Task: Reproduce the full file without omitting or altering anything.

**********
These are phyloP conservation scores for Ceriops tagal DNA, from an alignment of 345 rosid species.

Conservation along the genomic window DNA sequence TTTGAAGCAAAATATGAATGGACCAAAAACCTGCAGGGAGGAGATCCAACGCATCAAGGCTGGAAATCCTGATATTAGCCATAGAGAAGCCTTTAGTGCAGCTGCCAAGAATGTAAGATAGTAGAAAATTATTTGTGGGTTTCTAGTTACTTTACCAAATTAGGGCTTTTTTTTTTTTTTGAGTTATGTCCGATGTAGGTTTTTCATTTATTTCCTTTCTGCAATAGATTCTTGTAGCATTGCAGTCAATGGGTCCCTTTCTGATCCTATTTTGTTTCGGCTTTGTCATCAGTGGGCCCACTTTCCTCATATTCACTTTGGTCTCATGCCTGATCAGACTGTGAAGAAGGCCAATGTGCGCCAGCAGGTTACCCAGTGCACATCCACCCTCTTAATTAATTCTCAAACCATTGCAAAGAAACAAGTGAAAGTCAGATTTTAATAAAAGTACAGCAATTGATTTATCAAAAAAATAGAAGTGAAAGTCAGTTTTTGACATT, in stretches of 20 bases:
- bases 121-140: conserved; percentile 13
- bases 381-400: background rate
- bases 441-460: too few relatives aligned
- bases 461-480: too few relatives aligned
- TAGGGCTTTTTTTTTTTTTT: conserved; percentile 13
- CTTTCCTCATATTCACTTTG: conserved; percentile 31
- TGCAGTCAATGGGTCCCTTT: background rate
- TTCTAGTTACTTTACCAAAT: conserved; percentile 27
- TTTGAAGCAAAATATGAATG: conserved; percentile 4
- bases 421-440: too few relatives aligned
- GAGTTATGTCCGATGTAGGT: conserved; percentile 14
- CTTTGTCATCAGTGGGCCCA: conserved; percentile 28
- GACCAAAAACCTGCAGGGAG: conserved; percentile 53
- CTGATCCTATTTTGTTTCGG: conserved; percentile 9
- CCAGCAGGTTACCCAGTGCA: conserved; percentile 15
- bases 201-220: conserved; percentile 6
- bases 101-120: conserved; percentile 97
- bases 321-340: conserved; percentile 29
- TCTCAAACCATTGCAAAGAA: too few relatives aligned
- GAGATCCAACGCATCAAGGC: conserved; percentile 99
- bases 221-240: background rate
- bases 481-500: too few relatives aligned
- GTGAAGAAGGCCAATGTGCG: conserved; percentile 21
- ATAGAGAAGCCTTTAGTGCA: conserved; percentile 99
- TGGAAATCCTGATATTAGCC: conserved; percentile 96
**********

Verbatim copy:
These are phyloP conservation scores for Ceriops tagal DNA, from an alignment of 345 rosid species.

Conservation along the genomic window DNA sequence TTTGAAGCAAAATATGAATGGACCAAAAACCTGCAGGGAGGAGATCCAACGCATCAAGGCTGGAAATCCTGATATTAGCCATAGAGAAGCCTTTAGTGCAGCTGCCAAGAATGTAAGATAGTAGAAAATTATTTGTGGGTTTCTAGTTACTTTACCAAATTAGGGCTTTTTTTTTTTTTTGAGTTATGTCCGATGTAGGTTTTTCATTTATTTCCTTTCTGCAATAGATTCTTGTAGCATTGCAGTCAATGGGTCCCTTTCTGATCCTATTTTGTTTCGGCTTTGTCATCAGTGGGCCCACTTTCCTCATATTCACTTTGGTCTCATGCCTGATCAGACTGTGAAGAAGGCCAATGTGCGCCAGCAGGTTACCCAGTGCACATCCACCCTCTTAATTAATTCTCAAACCATTGCAAAGAAACAAGTGAAAGTCAGATTTTAATAAAAGTACAGCAATTGATTTATCAAAAAAATAGAAGTGAAAGTCAGTTTTTGACATT, in stretches of 20 bases:
- bases 121-140: conserved; percentile 13
- bases 381-400: background rate
- bases 441-460: too few relatives aligned
- bases 461-480: too few relatives aligned
- TAGGGCTTTTTTTTTTTTTT: conserved; percentile 13
- CTTTCCTCATATTCACTTTG: conserved; percentile 31
- TGCAGTCAATGGGTCCCTTT: background rate
- TTCTAGTTACTTTACCAAAT: conserved; percentile 27
- TTTGAAGCAAAATATGAATG: conserved; percentile 4
- bases 421-440: too few relatives aligned
- GAGTTATGTCCGATGTAGGT: conserved; percentile 14
- CTTTGTCATCAGTGGGCCCA: conserved; percentile 28
- GACCAAAAACCTGCAGGGAG: conserved; percentile 53
- CTGATCCTATTTTGTTTCGG: conserved; percentile 9
- CCAGCAGGTTACCCAGTGCA: conserved; percentile 15
- bases 201-220: conserved; percentile 6
- bases 101-120: conserved; percentile 97
- bases 321-340: conserved; percentile 29
- TCTCAAACCATTGCAAAGAA: too few relatives aligned
- GAGATCCAACGCATCAAGGC: conserved; percentile 99
- bases 221-240: background rate
- bases 481-500: too few relatives aligned
- GTGAAGAAGGCCAATGTGCG: conserved; percentile 21
- ATAGAGAAGCCTTTAGTGCA: conserved; percentile 99
- TGGAAATCCTGATATTAGCC: conserved; percentile 96